OPT, which stands for Optional Practical Training, is temporary employment that is directly related to an F1 student’s major area of study. OPT allows international students to work in the USA for an initial period of 12 months plus a possible H-1B cap-gap extension OR a 24-Month extension for those who qualify. OPT is authorized by the U.S. Citizenship and Immigration Services (USCIS). The authorization process takes an average of 3-5 months.
However, all periods of pre-completion OPT will be deducted from the available period of post-completion OPT.
OPT can be completed before or after graduation, while CPT must be completed before graduation. CPT employment is part of your major curriculum and must receive course credit. Only certain employers participate in CPT. Alternately, OPT is not employer specific and does not need to receive course credit. CPT is approved by the school and noted on the student’s I-20 form; OPT is approved by USCIS and issued with work authorization (EAD).
To be eligible for post-completion OPT, you must:
24-month Extension: Students who major in science, technology, engineering and math (STEM) fields can get a 24-month OPT extension.
To be eligible for a 24-month extension, you must:
Cap-gap occurs because an employer may not file, and USCIS may not accept, a cap-subject H-1B petition submitted more than six months in advance of the date of actual need for the beneficiary’s services or training.
The “cap-gap” period starts when an F-1 student’s status and employment authorization expires and, unless terminated, ends on Oct. 1, the required start date of the H-1B cap-subject petition filed on their behalf if seeking cap-gap authorization.
Initial post-completion OPT
Can I work while my STEM OPT application is pending?
If you file your STEM OPT extension application on time and your OPT period expires while your extension application is pending, USCIS will automatically extend your employment authorization for 180 days.
Once an OPT request status changes to Pending, the student must write USCIS to withdraw the OPT application.
You may engage in paid employment that is directly related to your major field of study.
You may also serve as a volunteer, unpaid intern, researcher, community service worker, etc., where this does not violate any labor laws. We would advise that you obtain evidence from your volunteer organization that you performed services at least 20 hours per week.
You may work for more than one employer. For active OPT, all jobs combined must total 20 hours per week or more.
If you hold a job as a musician or other performing artist, you may work for multiple short-term employers. You should maintain a list of all employers, the dates and duration. If requested by DHS, you should be prepared to provide evidence showing the list.
You may be engaged in work for hire (commonly referred to as working as a 1099 independent contractor), performing a service based on a contractual relationship rather than an employment relationship. If requested by DHS, you must be prepared to provide evidence showing the duration of the contract periods and the name and address of the contracting company.
You may start a business and be self-employed. In this situation, you must be able to prove that you have the proper business licenses and that you are actively engaged in a business related to your degree program.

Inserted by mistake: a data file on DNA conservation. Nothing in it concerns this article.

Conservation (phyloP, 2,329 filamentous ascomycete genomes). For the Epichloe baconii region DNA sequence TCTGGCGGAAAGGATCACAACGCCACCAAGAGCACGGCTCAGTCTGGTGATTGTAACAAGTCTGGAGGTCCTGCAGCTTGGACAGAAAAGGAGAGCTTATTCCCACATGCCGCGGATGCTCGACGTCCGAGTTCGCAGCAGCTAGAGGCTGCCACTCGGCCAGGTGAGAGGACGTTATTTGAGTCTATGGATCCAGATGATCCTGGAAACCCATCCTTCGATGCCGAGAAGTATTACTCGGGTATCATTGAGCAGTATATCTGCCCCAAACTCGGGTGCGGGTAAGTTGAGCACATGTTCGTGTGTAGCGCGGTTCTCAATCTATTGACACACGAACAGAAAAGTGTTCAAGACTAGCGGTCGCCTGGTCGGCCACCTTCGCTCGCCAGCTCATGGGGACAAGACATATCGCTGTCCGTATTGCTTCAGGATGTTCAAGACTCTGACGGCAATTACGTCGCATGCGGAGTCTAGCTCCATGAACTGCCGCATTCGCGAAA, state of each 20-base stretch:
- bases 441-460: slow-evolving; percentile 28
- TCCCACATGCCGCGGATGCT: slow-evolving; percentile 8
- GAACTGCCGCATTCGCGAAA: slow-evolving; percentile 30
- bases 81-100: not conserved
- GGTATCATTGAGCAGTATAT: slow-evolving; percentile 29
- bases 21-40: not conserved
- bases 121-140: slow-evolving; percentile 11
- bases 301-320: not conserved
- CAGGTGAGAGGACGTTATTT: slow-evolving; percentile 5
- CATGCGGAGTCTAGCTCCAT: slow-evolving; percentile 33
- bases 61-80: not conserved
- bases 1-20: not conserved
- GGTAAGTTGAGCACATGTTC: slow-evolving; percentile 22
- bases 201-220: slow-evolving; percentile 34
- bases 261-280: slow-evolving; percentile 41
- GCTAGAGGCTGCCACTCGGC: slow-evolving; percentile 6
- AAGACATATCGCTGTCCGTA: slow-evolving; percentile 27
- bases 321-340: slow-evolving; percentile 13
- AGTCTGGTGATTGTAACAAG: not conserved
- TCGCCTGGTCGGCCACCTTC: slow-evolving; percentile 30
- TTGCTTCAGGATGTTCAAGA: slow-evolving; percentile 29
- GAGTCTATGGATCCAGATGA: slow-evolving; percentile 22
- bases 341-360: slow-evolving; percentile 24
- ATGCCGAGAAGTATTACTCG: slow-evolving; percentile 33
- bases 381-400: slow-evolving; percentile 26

If you are employed through an agency, you must be able to provide evidence showing that you are working an average of at least 20 hours per week while employed by the agency.
Difference between the employer type of OPT and STEM OPT extension
You can not engage in unpaid work during the STEM extension. All employment must be paid and payment should be commensurate with that provided to similarly situated U.S. workers.
Positions that may not provide students with a bona fide employer-employee relationship during the STEM extension include but are not limited to:
Can I work from home?
According to SEVP guidance, “Students currently participating in OPT, including STEM OPT, may work remotely if their employer has an office outside of the United States or the employer can assess student engagement using electronic means.
Can I change jobs during my OPT?
Yes, an OPT change of employer is perfectly legal and does not violate any of the terms of your F-1 OPT visa. But you must report the change to your DSO.
Initial post-completion OPT： Up to 90 days
STEM 24-month extension: Additional 60 days（A total of 150 days)
If your OPT/STEM OPT Extension is rejected, you must file a completely new application with USCIS. If the application is rejected after your filing deadline (the end of the 60-day grace period for OPT; end of the OPT EAD for STEM OPT) refiling would normally be denied.
How long does it take to get authorization for OPT and when should I apply?
Authorization for OPT is granted by USCIS and can take 1 – 3 months to obtain. Therefore it is important that you apply 3 months before the date you wish to start working.
Do I need to have a job to apply for optional practical training?
You do not need to have a job offer before applying for the first 12 months of optional practical training.
When can I start working on OPT?
As soon as you receive your EAD card and the start date has passed
Travel and Re-entry to the U.S. While on OPT
After graduation, in order to re-enter the U.S., you must have:
After my post-completion OPT ends, do I have a grace period?
Yes, you have a grace period of 60 days. The grace period is only applicable for those who have not exceeded the 90 days of unemployment during the OPT period or the 150 days of unemployment during OPT and the STEM OPT extension. You may not depart and return to the United States during your grace period. If you depart the United States before the end of your grace period, the rest of the grace period is lost.